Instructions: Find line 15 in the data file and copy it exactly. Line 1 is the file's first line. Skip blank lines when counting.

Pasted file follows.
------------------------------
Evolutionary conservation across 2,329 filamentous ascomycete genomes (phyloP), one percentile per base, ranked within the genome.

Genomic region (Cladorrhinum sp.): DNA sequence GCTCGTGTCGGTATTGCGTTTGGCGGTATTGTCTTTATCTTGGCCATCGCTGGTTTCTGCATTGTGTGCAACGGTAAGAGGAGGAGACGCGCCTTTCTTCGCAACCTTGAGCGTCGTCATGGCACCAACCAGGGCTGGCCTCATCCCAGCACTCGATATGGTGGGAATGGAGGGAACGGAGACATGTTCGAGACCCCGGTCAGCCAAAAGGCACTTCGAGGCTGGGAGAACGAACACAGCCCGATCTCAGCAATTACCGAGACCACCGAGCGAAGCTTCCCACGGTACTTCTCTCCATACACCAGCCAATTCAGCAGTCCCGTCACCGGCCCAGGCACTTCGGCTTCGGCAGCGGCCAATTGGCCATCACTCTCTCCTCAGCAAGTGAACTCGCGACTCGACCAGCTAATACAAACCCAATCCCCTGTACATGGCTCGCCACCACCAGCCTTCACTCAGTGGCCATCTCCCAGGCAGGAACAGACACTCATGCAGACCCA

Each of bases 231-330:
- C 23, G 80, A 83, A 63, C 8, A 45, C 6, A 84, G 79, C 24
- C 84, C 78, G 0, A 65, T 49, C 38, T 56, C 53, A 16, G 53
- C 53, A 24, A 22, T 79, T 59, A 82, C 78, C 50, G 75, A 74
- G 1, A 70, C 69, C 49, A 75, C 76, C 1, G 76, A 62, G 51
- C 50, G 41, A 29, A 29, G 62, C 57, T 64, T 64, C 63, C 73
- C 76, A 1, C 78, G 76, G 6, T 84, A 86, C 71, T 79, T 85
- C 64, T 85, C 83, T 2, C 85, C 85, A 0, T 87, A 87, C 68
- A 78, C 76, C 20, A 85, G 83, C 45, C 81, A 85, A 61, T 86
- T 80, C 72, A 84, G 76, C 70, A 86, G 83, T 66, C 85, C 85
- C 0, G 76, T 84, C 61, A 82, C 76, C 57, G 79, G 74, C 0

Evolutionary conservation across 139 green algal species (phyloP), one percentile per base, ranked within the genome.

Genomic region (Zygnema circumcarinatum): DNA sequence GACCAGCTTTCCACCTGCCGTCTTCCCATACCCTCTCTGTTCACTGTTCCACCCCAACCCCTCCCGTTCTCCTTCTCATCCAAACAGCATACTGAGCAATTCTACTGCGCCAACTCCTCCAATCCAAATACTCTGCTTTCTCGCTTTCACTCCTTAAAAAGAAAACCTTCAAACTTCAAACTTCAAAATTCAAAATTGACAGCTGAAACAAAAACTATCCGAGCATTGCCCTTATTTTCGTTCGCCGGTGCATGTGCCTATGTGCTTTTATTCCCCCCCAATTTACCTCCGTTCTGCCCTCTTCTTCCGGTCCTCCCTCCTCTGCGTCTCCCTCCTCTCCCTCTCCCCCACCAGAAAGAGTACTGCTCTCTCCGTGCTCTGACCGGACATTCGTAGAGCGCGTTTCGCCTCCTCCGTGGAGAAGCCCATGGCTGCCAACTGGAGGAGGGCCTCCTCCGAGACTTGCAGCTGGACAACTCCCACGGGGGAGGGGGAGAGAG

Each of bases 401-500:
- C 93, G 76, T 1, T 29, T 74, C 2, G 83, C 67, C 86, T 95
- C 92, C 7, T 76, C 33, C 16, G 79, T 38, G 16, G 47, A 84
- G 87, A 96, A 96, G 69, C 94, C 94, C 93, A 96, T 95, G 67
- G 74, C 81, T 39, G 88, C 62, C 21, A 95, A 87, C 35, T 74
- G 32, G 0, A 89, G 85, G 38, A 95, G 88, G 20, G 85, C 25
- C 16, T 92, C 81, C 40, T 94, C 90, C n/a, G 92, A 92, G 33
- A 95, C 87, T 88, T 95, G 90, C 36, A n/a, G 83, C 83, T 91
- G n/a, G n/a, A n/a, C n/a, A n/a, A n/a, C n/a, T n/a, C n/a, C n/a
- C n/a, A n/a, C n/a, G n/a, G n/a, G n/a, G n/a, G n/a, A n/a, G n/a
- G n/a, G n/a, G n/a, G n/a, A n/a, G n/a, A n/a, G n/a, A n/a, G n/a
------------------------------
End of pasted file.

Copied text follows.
Genomic region (Zygnema circumcarinatum): DNA sequence GACCAGCTTTCCACCTGCCGTCTTCCCATACCCTCTCTGTTCACTGTTCCACCCCAACCCCTCCCGTTCTCCTTCTCATCCAAACAGCATACTGAGCAATTCTACTGCGCCAACTCCTCCAATCCAAATACTCTGCTTTCTCGCTTTCACTCCTTAAAAAGAAAACCTTCAAACTTCAAACTTCAAAATTCAAAATTGACAGCTGAAACAAAAACTATCCGAGCATTGCCCTTATTTTCGTTCGCCGGTGCATGTGCCTATGTGCTTTTATTCCCCCCCAATTTACCTCCGTTCTGCCCTCTTCTTCCGGTCCTCCCTCCTCTGCGTCTCCCTCCTCTCCCTCTCCCCCACCAGAAAGAGTACTGCTCTCTCCGTGCTCTGACCGGACATTCGTAGAGCGCGTTTCGCCTCCTCCGTGGAGAAGCCCATGGCTGCCAACTGGAGGAGGGCCTCCTCCGAGACTTGCAGCTGGACAACTCCCACGGGGGAGGGGGAGAGAG